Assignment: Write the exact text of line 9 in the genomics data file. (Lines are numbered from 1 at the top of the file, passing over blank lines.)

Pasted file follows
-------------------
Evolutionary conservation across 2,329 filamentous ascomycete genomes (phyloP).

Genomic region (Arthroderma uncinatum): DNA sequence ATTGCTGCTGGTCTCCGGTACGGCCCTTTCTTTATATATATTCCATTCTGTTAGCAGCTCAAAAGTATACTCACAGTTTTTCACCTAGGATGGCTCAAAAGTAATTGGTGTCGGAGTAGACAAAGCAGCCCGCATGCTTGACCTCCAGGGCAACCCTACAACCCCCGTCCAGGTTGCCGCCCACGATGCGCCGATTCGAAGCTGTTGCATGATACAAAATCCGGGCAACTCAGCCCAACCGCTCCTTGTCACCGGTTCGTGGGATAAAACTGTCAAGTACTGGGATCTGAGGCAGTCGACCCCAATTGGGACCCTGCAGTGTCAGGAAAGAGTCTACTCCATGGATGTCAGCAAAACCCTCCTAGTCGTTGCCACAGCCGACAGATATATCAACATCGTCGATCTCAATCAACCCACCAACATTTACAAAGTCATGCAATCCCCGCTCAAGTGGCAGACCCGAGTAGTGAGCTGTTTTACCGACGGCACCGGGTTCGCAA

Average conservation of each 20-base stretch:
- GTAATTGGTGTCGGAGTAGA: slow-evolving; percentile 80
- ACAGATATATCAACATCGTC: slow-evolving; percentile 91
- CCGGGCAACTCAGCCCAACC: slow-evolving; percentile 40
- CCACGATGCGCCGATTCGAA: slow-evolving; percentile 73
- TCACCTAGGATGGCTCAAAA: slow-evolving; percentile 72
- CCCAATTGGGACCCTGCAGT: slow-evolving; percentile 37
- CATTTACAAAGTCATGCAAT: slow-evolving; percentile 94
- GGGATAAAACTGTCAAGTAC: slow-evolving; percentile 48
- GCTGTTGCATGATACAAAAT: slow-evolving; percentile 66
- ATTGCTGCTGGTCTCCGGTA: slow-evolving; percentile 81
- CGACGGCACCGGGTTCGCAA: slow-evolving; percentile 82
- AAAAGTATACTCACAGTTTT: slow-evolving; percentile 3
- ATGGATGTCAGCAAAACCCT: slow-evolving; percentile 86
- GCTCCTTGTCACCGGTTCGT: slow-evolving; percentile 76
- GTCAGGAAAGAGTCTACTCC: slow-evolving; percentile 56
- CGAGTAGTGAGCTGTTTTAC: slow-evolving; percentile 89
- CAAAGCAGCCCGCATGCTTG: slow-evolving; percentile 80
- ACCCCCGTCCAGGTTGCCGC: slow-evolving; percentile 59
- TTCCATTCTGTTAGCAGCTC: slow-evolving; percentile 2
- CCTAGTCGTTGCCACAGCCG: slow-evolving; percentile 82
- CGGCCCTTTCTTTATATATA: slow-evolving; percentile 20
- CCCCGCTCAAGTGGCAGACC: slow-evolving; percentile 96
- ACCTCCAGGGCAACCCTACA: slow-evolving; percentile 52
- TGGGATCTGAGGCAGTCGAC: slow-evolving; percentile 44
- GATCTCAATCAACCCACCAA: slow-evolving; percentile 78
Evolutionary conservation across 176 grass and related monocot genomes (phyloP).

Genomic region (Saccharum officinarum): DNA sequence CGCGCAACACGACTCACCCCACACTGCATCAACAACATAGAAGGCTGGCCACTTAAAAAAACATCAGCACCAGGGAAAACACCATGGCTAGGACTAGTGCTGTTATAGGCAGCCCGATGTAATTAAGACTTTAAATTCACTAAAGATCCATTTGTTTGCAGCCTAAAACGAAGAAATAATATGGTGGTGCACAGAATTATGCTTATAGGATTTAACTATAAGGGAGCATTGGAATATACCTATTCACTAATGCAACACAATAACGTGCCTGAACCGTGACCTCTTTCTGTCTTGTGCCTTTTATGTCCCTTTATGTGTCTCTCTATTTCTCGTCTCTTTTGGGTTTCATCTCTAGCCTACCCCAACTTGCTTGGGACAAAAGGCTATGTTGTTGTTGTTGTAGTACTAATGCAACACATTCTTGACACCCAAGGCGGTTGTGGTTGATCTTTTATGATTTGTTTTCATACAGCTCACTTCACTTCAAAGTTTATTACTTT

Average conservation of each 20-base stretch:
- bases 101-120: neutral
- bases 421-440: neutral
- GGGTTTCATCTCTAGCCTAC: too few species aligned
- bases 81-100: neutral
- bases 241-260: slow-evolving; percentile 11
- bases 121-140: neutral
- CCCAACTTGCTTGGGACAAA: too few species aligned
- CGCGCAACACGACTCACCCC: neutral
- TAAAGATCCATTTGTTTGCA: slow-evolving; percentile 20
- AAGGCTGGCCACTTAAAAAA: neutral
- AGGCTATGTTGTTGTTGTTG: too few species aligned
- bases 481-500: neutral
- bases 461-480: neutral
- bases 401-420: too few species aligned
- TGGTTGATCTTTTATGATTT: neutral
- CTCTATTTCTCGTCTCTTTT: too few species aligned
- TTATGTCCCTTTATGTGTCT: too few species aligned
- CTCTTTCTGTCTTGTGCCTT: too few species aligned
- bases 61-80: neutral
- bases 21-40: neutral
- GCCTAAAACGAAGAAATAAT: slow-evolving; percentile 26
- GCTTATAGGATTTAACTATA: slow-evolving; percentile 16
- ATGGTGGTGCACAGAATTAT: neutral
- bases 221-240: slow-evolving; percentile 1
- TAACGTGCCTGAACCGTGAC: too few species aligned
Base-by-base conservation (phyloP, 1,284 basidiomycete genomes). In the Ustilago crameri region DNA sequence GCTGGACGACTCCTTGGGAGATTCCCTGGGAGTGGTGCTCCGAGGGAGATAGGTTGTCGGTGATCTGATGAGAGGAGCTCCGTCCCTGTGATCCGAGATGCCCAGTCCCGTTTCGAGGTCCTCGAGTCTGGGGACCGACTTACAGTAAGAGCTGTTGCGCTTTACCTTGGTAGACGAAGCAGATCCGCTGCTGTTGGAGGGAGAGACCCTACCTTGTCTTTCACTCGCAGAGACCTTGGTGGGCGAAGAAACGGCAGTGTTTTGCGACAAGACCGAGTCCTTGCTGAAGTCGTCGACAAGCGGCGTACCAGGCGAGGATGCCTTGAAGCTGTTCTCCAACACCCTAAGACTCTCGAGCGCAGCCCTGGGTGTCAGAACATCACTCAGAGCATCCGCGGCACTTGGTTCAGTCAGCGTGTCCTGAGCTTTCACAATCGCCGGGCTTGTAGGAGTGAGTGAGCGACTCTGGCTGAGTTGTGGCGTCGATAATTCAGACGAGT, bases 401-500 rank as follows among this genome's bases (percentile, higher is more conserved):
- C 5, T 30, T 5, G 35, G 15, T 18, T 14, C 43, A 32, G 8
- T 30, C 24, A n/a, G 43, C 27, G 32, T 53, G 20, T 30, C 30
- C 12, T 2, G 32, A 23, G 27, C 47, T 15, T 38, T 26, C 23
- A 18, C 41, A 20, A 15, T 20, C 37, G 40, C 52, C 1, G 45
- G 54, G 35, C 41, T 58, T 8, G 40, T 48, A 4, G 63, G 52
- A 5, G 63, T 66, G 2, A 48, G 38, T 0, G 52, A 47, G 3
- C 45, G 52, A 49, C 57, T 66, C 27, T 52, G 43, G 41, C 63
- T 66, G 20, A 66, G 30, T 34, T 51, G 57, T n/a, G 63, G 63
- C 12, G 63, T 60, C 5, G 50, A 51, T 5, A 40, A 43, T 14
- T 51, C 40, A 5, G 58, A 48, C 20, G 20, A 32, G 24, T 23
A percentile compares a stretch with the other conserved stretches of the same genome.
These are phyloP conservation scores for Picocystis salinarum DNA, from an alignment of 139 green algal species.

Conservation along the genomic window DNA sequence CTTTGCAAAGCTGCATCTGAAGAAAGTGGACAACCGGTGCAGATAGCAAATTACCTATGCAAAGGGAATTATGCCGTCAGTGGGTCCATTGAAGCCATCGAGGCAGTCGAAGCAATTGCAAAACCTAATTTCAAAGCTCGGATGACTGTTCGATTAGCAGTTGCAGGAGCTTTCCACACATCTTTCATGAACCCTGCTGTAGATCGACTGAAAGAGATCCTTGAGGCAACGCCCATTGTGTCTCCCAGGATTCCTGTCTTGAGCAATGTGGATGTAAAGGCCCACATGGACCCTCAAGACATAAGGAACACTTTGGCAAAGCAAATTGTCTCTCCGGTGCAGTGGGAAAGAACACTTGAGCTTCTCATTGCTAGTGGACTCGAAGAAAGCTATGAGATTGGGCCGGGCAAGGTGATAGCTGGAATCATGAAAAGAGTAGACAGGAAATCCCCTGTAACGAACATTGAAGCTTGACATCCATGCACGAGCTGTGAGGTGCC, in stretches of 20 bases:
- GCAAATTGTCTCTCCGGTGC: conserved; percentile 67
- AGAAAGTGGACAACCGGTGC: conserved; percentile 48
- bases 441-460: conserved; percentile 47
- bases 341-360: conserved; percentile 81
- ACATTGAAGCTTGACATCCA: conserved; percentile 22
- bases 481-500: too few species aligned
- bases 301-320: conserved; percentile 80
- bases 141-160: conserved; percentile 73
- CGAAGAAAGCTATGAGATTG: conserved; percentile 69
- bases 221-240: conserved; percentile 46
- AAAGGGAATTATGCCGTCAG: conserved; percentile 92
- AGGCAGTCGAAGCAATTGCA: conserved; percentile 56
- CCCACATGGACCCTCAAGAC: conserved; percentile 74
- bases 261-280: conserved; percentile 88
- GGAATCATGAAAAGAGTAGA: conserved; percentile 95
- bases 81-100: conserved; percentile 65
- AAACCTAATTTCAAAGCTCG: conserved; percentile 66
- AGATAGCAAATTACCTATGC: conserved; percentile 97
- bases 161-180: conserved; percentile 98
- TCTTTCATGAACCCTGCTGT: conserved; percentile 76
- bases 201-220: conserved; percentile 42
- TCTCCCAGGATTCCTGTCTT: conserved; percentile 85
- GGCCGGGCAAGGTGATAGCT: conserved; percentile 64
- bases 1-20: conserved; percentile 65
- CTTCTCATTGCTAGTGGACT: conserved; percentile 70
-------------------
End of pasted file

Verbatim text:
- CCCAATTGGGACCCTGCAGT: slow-evolving; percentile 37